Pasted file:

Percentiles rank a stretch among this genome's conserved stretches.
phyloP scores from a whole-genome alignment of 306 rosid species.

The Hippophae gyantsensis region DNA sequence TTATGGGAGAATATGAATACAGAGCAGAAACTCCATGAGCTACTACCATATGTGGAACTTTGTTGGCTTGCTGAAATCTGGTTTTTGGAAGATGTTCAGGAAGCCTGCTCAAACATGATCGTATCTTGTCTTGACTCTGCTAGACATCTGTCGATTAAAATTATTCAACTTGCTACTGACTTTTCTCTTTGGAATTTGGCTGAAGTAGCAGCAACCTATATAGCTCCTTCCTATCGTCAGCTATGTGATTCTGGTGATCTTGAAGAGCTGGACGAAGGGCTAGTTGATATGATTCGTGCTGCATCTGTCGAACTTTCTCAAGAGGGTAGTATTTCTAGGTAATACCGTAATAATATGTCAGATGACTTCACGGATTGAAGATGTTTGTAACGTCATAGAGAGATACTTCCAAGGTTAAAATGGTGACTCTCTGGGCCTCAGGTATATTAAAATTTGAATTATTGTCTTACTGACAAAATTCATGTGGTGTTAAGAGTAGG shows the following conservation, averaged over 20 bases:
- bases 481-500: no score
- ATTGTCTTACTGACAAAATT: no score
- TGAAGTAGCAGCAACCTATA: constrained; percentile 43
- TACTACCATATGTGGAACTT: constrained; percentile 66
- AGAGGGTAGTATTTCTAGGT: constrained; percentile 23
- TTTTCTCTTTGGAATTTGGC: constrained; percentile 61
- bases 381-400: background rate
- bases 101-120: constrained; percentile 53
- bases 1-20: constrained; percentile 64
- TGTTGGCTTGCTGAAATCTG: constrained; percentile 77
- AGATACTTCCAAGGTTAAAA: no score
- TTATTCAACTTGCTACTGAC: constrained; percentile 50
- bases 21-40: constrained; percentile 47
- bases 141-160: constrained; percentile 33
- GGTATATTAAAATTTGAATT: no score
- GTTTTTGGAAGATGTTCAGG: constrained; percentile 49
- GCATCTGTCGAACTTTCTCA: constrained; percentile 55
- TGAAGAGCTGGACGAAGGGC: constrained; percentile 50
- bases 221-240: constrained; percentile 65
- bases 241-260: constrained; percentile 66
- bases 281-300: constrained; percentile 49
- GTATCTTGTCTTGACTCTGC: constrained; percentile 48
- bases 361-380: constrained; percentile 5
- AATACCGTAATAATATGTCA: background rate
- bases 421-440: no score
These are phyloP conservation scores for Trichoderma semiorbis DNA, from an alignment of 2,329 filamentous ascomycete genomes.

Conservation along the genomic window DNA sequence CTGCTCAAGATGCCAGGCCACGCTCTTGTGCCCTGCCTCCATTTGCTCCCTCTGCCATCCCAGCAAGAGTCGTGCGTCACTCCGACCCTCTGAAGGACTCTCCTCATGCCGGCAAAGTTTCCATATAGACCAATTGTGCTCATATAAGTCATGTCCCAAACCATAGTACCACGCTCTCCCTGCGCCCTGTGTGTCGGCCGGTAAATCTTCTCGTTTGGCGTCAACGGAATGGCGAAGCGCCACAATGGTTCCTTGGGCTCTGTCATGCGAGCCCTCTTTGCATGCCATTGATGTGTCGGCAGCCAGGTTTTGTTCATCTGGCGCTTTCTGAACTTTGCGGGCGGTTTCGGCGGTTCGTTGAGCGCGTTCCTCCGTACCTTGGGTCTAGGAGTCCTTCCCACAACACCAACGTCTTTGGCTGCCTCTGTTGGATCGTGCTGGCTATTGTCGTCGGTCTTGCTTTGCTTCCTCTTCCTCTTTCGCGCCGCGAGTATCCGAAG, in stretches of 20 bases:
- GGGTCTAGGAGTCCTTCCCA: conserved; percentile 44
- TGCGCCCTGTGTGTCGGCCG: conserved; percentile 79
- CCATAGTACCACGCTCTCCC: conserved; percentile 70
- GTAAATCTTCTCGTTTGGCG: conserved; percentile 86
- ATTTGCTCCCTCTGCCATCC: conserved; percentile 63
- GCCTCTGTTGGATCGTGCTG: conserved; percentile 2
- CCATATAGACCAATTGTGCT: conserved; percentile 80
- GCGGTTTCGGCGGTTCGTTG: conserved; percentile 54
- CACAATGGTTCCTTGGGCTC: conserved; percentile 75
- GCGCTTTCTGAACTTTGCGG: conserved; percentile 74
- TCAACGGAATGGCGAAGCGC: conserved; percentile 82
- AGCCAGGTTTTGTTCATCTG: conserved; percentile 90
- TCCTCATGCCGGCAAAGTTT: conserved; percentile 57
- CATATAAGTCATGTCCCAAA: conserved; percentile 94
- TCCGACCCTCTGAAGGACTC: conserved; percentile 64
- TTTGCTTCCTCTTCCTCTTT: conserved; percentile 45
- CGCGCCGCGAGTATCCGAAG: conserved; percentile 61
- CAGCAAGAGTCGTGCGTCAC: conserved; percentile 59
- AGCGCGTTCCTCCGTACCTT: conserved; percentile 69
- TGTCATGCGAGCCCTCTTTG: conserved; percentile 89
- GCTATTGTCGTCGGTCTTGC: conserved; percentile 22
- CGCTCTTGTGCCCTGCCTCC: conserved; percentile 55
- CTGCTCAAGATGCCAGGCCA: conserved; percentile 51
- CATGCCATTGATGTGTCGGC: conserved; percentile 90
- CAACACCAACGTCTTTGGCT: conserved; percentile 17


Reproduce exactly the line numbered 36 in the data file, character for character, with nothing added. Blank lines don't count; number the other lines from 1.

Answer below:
- GCCTCTGTTGGATCGTGCTG: conserved; percentile 2